Several mixing models are available for estimating the bulk thermal conductivity of multi-component systems. Of these, CVPM uses the Brailsford and Major (1964) two-phase random mixture (BM2) and three-phase (BM3) models, which are recommended as being the best for use with in situ Earth materials (Roy et al., 1981). Assuming a random mixture of pores and matrix material, the bulk thermal conductivity of permafrost can be described by the BM2 model:
where km is the conductivity of the matrix material, kp is the conductivity of the pores, and χ is their ratio (km∕kp).
For matrix minerals, the thermal conductivity depends primarily on the temperature and mineral composition. Using thermal conductivity data obtained by Birch and Clark (1940a, b) over the temperature range 273–473 K, Sass et al. (1992) found the temperature dependence could be separated from the compositional dependence using a function of the form
where is the value of the matrix conductivity at a standard temperature of 273.15 K. As the ai coefficients are fairly insensitive to rock type, the effects of mineralogy and texture are almost entirely encapsulated in . A more recent analysis indicates the ai coefficients (Table 2) are slightly different for the mineral assemblages that dominate sedimentary rocks from those that occur in magmatic and metamorphic rocks (Vosteen and Schellschmidt, 2003). The upper temperature limit for Eq. (18) is set below the temperatures at which metamorphosis occurs in sedimentary rocks and well below the point where radiative heat transfer within crystal lattices becomes important (Clauser and Huenges, 1995). As very little thermal conductivity data exist for rocks and minerals below 273 K, the validity of Eq. (18) has yet to be tested at lower temperatures. The little data that do exist suggest that the transition from the intermediate-temperature behavior (Eq. 18) to the low-temperature behavior (km∝T3) (Parrott and Stuckes, 1975) generally occurs below 100 K. For example, in garnets, the transition occurs at 20–30 K (Slack and Oliver, 1971). We tentatively set the lower limit of validity for Eq. (18) at 150 K.
To find the thermal conductivity of the pores (kp), CVPM utilizes the three-phase BM3 model:
where the three phases (x) are liquid water, ice, and air. Here, , , and the ψx are the relative volume fractions of the pore's constituents (). Similar to other three-phase models, BM3 assumes phases 2 and 3 are randomly distributed within a continuous phase 1. If the relative volume fraction of any of the three constituents exceeds a threshold (ψx≥α), it is assumed that component is the continuous phase and kp is calculated directly from Eq. (19). A comparison of the results from the BM3 model in the limit ψ2→0 or ψ3→0 with those of the BM2 model suggests a reasonable choice for α is ∼0.75. If none of the relative volume fractions exceed α, Eq. (19) is used to calculate the conductivity of the pore space assuming each of the three components, in turn, is the continuous phase to produce values kcℓ (continuous liquid water phase), kci (continuous ice phase), and kca (continuous air phase). The pore conductivity is then found from a simple weighted average:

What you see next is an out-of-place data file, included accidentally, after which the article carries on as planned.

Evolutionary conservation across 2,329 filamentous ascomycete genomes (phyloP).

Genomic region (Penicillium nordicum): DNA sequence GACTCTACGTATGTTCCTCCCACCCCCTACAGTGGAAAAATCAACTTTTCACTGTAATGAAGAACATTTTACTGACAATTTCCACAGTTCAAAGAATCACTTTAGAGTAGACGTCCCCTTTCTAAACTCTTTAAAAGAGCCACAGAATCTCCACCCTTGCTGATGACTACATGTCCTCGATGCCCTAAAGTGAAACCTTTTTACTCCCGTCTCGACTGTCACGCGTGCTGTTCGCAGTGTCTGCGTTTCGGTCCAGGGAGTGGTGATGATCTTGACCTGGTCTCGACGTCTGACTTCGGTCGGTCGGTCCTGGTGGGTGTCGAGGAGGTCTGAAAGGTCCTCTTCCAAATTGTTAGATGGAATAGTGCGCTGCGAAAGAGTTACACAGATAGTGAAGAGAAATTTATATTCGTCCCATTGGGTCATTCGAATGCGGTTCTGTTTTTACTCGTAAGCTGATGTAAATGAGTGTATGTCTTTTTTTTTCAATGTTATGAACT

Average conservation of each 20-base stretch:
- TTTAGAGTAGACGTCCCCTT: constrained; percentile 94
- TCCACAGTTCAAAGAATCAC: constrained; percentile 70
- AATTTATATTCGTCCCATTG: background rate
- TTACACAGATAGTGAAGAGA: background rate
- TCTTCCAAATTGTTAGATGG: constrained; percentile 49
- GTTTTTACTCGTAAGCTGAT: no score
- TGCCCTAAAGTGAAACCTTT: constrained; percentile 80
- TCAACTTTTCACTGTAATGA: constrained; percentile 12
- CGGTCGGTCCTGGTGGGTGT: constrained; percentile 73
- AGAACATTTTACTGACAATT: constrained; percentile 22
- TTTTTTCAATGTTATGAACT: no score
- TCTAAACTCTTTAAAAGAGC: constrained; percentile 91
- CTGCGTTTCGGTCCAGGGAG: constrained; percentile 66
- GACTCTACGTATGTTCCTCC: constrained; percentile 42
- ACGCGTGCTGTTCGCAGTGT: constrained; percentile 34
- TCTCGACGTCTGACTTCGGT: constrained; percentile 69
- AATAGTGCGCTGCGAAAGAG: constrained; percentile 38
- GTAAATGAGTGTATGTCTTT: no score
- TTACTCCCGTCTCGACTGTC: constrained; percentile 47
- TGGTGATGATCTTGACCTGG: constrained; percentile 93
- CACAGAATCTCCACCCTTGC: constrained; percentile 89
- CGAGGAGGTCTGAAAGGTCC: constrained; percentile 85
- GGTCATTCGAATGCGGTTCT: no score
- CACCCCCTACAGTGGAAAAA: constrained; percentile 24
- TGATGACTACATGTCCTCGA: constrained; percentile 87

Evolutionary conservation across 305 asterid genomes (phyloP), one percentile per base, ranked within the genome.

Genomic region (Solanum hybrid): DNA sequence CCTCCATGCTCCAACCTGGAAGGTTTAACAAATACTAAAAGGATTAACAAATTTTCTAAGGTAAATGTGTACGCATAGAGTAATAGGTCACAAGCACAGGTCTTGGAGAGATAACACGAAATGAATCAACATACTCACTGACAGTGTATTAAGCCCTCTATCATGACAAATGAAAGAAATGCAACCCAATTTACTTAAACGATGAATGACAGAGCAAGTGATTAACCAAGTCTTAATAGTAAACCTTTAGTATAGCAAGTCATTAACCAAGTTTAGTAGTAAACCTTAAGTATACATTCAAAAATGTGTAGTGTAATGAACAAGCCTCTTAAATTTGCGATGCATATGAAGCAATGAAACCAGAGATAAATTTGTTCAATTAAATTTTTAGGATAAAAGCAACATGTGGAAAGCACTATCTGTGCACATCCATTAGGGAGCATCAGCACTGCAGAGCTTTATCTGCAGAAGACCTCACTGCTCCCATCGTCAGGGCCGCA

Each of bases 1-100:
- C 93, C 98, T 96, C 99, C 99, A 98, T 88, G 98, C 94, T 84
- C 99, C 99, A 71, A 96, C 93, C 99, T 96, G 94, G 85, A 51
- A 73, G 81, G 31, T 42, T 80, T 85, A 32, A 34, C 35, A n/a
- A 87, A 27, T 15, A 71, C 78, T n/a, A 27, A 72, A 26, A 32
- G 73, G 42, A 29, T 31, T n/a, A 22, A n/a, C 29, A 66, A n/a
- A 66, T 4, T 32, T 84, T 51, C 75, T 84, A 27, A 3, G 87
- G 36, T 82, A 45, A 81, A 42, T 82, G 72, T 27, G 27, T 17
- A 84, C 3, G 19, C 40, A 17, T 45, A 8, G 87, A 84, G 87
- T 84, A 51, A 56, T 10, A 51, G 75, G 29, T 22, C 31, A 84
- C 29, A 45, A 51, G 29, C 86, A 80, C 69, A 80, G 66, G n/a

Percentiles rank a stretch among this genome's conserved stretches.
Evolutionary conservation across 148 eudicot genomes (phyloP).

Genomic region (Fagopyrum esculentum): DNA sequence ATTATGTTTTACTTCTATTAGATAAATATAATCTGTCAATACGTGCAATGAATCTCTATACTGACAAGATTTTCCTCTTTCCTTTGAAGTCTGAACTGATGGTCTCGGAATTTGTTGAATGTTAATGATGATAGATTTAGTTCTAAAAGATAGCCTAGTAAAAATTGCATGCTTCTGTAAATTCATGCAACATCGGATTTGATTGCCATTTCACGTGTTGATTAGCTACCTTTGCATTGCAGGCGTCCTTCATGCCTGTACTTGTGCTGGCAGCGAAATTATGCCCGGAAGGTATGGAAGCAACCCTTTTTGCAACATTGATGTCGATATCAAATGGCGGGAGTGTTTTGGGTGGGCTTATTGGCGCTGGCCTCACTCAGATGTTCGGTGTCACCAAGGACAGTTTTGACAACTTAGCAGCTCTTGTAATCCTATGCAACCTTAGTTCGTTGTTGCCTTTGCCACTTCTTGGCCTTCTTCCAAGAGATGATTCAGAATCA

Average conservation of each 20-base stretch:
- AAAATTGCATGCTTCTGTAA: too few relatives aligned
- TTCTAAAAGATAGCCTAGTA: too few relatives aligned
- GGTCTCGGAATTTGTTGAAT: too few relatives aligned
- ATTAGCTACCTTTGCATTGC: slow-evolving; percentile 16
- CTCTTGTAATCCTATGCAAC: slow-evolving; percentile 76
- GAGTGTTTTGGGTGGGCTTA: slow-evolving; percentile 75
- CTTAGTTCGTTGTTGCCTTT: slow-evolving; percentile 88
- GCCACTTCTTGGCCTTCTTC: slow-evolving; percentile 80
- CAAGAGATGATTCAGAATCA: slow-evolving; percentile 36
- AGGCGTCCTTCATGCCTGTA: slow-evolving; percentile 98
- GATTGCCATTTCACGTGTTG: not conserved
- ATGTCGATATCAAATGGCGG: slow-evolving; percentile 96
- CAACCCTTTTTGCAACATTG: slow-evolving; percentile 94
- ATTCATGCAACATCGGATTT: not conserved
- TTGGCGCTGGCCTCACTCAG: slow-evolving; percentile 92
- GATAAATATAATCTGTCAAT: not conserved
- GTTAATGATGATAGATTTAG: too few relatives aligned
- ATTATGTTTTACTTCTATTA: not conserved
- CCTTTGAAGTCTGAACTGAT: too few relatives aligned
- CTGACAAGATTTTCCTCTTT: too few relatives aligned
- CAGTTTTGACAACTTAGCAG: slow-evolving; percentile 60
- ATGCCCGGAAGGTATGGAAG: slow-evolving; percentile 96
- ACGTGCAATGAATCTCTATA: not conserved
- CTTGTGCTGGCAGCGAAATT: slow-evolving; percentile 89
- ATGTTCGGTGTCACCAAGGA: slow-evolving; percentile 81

where the weights wx are based on the relative volume fractions ψx and the requirement that kp be continuous across the lines ψℓ=α, ψi=α, and ψa=α in three-phase space (Fig. 5).
For the thermal conductivity of liquid water kℓ, CVPM uses the simplified correlating equation recommended by Huber et al. (2012) for use at 0.1 MPa:
with coefficients ai and bi (Table 2). Although the formal lower limit for Eq. (21) is 273.15 K, Huber et al. (2012) find that it extrapolates in a physically reasonable manner down to ∼250 K (Fig. 6), producing results very close to those of the new detailed IAPWS formulation for kℓ. Thermal conductivity data for supercooled water do not appear to exist below 250 K at this time, preventing the development of accurate correlating equations at lower temperatures. This is a minor limitation for the thermal model as the relative amount of liquid water is expected to be small at colder temperatures.
Experimental data for the thermal conductivity of ice ki exist at temperatures as cold as 60 K. Based on these data, Yen (1981) recommends the function
for describing the temperature dependence of ki, with a1=9.828 and a2=0.0057 K−1.
For the terrestrial environment, the thermal conductivity of air ka can be separated into the sum of two terms: a “dilute gas” term ko that depends solely on temperature and a “residual” term Δk that depends on air density:
For the dilute gas term, Stephan and Laesecke (1985) recommend the correlating equation:
with ai coefficients (Table 2). At typical terrestrial surface pressures (∼0.1 MPa), the residual term Δk is (Stephan and Laesecke, 1985).
When considering permafrost on Mars, the thermal properties of a different atmospheric gas must be used. The Martian atmosphere is currently 95 % carbon dioxide, a gas that has a thermodynamic critical point at 304.107 K, 7.3721 MPa. At gas densities below 25 kg m−3, the effects of the critical region are small enough that the thermal conductivity can again be described by Eq. (23). In the case of CO2, the dilute gas contribution to ka is
where cint is the ideal gas heat capacity, kB is the Boltzmann constant, and 𝒞R is the reduced effective cross-section (Vesovic et al., 1990). The correlating equations for 𝒞R and cint provided by Vesovic et al. (1990) are
(coefficients ai and bi given in Table 2). At current Martian surface pressures (0.6 kPa), the residual component Δk is . Even when the Martian atmosphere was denser, the contribution of Δk to the overall thermal conductivity of the CO2 gas would have been quite small.